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New technology reduces organic waste

Food waste is a rotten problem but a new company has a fresh solution that reduces its volume by 90 per cent. Food Cycle Science, based in Cornwall, Ont.
Brad Crepeau stands beside a Food Cycler installed at the Willet Green Miller Centre in Sudbury.

Food waste is a rotten problem but a new company has a fresh solution that reduces its volume by 90 per cent.

Food Cycle Science, based in Cornwall, Ont., obtained the rights to technology developed in Korea that dehydrates and converts the organic waste into an byproduct that can be used as fertilizer.

“For the past eight to 10 months, three of us have been involved in this,” said Brad Crepeau, vice-president of sales and marketing for Food Cycle Science. “We heard about some technology being developed in Korea since food waste has been banned from going into landfills there.”

That ban is trending towards North America, with Vancouver Island banning food waste at its landfills.

Different sized machines, installed onsite, can handle 55 pounds to 3,300 pounds of food waste and complete the process in six to 20 hours.

The byproduct that is left is a dry humus-like material that can be utilized as a soil amendment.

“It's a total solution for food waste,” Crepeau said. “It's in-vessel so there are no odours or leaching problems and there is a 90 per cent reduction. If you put 1,000 pounds of waste in, you get 100 pounds of an organic mulch back.”

The company successfully applied to participate in the Ontario government's GreenFIT strategy and a Food Cycler machine was installed at the Willet Green Miller Centre in Sudbury.

The strategy involves finding companies with innovative technologies that have an economic and environmental impact within government.

“A host ministry takes the technology and demonstrates it for a period of time and monitors results. If the results are positive, then it can be incorporated into other ministries,” Crepeau said.

Sara McIlraith, a geoscience information applicationist at the Willet Green Miller Centre, is part of a volunteer group at the building looking for ways to improve waste management.

“We were put in touch with Food Cycle Science and a machine was installed,” she said. “Our building houses more than just the ministry (of Northern Development and Mines) so we have made posters and we are handing out compost bins.”

The byproduct is stored in garbage pails and there won't be any problem using it.

“People have been taking what they need and others are eagerly waiting to get their stash,” she said. “It really is exciting.”

Being part of GreenFIT is a “huge win” for the company, Crepeau said, and a number of different ministries have been inquiring about it.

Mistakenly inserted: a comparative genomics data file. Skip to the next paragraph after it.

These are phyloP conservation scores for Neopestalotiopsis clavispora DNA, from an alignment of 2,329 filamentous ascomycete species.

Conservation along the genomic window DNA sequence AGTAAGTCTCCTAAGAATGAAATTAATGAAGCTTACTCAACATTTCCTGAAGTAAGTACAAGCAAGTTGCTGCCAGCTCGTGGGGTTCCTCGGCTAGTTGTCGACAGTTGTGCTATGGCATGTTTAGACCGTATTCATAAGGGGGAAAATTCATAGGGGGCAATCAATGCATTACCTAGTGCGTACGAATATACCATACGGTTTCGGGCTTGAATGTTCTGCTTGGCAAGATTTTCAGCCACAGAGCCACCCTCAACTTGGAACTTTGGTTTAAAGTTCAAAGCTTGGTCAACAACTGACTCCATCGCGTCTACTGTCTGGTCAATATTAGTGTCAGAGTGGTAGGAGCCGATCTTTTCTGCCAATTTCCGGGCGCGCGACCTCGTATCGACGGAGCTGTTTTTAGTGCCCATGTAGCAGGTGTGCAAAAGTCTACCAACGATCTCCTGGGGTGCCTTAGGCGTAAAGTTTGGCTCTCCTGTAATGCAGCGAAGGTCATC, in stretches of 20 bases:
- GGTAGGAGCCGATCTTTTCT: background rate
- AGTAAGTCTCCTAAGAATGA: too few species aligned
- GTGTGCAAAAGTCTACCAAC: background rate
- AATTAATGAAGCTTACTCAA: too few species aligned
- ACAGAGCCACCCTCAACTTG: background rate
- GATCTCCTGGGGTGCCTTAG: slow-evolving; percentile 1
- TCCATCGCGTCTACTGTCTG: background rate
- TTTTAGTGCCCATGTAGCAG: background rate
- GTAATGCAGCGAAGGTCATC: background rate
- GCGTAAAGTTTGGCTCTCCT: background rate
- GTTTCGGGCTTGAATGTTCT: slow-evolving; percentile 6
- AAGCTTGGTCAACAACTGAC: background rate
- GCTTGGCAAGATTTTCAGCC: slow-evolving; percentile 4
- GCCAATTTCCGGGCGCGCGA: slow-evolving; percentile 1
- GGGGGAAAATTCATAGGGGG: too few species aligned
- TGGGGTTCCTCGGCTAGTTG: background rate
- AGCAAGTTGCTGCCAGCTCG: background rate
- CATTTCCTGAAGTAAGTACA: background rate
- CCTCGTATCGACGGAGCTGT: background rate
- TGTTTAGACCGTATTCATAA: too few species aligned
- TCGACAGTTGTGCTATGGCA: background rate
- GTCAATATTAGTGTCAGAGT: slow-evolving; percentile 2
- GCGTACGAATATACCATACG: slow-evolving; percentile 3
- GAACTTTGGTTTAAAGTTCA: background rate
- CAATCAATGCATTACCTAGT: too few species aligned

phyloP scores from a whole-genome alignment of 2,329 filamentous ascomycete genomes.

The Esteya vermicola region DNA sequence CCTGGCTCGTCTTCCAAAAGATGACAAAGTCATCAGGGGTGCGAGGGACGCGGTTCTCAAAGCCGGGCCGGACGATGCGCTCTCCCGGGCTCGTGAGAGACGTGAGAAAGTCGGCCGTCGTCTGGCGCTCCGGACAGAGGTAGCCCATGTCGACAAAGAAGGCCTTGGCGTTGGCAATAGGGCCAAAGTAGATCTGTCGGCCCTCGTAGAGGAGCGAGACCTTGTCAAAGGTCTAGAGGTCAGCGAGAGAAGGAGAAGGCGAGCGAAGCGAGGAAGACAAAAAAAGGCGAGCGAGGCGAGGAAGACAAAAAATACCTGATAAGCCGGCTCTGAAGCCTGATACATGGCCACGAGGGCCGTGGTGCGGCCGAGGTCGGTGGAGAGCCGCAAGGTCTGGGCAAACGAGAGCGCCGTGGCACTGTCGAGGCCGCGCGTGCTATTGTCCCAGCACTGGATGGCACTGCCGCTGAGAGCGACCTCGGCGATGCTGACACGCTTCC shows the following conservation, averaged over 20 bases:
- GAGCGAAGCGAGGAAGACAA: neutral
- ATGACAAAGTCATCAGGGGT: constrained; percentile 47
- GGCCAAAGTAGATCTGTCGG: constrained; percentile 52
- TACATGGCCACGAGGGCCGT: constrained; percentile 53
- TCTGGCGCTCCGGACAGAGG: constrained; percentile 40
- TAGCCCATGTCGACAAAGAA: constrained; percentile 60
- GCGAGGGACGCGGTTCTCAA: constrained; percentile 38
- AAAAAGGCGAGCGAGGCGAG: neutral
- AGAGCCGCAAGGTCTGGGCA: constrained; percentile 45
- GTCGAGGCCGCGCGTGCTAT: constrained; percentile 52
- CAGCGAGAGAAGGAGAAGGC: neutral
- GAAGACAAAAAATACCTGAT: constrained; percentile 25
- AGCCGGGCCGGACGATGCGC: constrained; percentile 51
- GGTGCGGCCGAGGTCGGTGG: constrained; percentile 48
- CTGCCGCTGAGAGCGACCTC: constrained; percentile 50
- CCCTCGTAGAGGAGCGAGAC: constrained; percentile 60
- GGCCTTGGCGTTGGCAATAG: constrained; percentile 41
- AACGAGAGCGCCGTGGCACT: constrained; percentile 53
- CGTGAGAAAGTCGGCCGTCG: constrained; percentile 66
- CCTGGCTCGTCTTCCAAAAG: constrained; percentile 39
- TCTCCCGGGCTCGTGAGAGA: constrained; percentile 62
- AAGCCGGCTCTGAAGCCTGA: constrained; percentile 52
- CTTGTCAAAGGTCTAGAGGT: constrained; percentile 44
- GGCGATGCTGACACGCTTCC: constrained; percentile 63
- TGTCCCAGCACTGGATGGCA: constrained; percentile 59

“That has an incredible upside potential if it turns out as we expect it to,” he said. “If the economic and environmental benefits are shown, it carries a lot of weight over to the private sector.”

According to a government website, “participating in GreenFIT will provide an ideal platform for companies to demonstrate the effectiveness of their products to other potential customers in local and international markets.”

The return on investment (ROI) for a company utilizing a Food Cycler comes from transportation costs.

“It is often difficult for commercial establishments to get their organic waste picked up,” Crepeau said.

A basic machine costs about $27,000 and the company's case study involved transportation costs – hauling the organic waste to a landfill – of $700 a month.

Another option is to lease the Food Cycler for $550 a month and after five years, the machine is owned by the company leasing it.

“You are spending $550 a month, and saving $150 a month in transportation costs, and after five years you own the machine and save $700 or more in transportation costs,” Crepeau said. “By leasing to own, you realize instant savings.”

A natural composting process can take up to three months, but it emits methane gas which is 25 more times harmful, he said, than carbon dioxide emissions from cars.

“Composting still has an impact on our carbon footprint because of the methane gas. Food bins also have odours and attracts animals. All that can be eliminated with our machine which is installed onsite.”

Currently, the company has clients in Canada and the U.S. including hospitals, resorts and commercial cafeterias. The technology can by used by any business that generates organic waste, including municipalities.

“There's a large market,” Crepeau said. “And we are really excited about developing the Canadian market.”